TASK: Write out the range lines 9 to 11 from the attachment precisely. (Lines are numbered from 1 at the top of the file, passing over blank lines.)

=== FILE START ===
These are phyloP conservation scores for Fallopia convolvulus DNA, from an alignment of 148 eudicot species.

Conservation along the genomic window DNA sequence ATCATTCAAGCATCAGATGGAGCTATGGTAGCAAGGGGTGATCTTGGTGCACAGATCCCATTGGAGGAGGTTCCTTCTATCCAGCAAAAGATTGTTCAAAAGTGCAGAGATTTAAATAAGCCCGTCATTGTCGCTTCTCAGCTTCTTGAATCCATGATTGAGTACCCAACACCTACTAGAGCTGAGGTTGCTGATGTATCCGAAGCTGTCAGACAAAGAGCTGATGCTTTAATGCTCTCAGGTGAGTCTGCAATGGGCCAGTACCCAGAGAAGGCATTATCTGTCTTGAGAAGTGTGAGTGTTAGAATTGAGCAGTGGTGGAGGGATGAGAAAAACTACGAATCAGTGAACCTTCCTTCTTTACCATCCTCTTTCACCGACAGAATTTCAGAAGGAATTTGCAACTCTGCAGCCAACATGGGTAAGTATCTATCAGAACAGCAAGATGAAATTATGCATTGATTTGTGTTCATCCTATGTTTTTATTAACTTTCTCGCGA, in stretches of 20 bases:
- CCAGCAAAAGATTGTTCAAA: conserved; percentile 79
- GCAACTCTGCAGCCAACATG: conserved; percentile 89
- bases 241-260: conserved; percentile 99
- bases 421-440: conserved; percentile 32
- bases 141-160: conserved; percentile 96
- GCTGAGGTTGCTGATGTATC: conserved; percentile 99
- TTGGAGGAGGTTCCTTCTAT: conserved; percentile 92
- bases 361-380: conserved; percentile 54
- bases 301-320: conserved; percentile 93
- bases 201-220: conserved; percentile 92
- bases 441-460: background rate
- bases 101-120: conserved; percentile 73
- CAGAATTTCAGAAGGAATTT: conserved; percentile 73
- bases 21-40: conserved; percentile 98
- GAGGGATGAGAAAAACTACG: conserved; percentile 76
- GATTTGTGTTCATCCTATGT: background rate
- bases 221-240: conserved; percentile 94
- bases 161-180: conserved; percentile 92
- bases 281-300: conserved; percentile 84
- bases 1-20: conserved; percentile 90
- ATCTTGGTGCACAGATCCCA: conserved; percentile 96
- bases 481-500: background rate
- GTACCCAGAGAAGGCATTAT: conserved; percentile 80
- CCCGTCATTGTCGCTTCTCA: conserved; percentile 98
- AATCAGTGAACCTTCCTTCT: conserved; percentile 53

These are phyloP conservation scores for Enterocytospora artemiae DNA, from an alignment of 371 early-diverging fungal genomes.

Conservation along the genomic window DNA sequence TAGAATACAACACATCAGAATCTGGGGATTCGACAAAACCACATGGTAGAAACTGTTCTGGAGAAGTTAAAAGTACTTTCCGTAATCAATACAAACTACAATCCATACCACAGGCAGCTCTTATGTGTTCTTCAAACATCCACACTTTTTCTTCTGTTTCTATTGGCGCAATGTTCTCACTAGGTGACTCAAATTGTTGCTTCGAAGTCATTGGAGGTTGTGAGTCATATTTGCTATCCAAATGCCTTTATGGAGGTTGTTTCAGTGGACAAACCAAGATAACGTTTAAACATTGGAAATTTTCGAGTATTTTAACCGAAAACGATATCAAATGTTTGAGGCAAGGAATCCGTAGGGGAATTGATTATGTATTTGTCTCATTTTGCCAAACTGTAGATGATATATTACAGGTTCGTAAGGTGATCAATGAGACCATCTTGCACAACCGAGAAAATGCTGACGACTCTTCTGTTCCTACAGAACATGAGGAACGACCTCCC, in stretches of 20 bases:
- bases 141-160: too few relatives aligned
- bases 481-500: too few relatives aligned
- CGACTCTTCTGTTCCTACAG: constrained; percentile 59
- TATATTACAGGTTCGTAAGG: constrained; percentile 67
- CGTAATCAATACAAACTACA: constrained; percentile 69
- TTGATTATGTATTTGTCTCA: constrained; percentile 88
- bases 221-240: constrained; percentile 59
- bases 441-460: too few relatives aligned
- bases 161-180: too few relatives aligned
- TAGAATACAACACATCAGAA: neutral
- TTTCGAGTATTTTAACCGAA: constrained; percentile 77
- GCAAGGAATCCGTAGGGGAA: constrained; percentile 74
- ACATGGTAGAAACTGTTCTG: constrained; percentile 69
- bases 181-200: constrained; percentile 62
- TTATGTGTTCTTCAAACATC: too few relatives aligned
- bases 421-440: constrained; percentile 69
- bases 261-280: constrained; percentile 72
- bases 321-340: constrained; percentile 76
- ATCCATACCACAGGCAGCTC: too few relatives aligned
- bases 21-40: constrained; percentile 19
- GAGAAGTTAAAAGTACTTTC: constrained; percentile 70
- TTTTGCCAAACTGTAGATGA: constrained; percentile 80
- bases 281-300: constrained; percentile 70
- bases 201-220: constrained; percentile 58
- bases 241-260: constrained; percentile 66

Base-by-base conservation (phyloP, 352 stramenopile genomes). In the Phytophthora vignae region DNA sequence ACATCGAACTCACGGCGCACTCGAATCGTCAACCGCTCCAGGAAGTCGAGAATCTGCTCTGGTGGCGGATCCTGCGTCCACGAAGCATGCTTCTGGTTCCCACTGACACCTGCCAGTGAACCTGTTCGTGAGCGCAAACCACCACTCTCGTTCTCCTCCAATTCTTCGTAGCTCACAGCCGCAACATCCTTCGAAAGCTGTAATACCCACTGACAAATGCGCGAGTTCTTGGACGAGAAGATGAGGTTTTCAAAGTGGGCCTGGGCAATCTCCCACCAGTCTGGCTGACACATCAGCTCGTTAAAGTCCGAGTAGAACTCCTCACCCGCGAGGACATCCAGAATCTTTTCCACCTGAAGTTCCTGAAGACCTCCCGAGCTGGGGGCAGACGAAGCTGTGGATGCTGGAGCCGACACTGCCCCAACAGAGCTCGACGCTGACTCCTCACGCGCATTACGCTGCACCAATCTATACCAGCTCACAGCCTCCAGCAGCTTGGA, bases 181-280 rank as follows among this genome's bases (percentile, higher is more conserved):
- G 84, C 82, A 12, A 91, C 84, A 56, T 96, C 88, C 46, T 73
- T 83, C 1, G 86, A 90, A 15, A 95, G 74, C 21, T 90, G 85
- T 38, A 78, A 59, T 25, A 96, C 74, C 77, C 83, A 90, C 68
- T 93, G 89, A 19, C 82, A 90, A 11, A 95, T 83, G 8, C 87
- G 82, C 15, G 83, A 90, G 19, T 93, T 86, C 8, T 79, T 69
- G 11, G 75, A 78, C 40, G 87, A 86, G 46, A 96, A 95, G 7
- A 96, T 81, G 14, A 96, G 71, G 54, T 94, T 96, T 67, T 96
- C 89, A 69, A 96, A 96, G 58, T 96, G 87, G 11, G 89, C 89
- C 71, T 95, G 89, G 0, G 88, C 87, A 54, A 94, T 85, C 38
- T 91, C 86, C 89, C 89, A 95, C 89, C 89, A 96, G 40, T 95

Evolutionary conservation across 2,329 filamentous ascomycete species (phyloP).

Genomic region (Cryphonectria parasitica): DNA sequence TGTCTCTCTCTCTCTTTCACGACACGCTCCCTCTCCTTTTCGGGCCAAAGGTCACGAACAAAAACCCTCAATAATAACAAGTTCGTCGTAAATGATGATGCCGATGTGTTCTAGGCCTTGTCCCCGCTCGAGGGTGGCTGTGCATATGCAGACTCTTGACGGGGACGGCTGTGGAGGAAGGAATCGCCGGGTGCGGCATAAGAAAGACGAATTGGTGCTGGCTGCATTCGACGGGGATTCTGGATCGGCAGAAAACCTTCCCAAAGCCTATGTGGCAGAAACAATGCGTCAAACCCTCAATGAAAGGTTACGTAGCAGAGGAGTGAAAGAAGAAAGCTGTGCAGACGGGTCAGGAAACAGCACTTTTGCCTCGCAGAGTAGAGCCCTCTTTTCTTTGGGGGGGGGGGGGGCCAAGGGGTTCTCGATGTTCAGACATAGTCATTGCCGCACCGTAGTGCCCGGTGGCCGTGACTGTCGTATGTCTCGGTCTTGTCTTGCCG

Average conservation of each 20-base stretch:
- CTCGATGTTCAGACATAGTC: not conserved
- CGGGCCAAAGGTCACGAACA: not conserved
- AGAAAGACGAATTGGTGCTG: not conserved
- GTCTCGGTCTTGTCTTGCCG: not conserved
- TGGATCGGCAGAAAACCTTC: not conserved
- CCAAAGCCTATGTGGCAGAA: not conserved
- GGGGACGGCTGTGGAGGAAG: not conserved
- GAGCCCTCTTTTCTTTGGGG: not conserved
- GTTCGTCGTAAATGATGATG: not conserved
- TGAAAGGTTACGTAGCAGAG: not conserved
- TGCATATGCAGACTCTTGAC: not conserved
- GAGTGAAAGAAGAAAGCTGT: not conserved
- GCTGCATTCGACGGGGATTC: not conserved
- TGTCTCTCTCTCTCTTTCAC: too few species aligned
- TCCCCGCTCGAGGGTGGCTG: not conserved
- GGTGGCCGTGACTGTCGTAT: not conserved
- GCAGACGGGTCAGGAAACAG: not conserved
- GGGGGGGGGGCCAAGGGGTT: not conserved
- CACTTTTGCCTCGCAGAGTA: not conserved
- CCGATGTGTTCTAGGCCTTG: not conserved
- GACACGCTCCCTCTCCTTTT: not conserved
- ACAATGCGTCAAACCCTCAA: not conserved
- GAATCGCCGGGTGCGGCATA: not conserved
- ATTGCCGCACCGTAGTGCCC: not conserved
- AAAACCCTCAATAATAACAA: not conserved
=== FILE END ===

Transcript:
- TTGGAGGAGGTTCCTTCTAT: conserved; percentile 92
- bases 361-380: conserved; percentile 54
- bases 301-320: conserved; percentile 93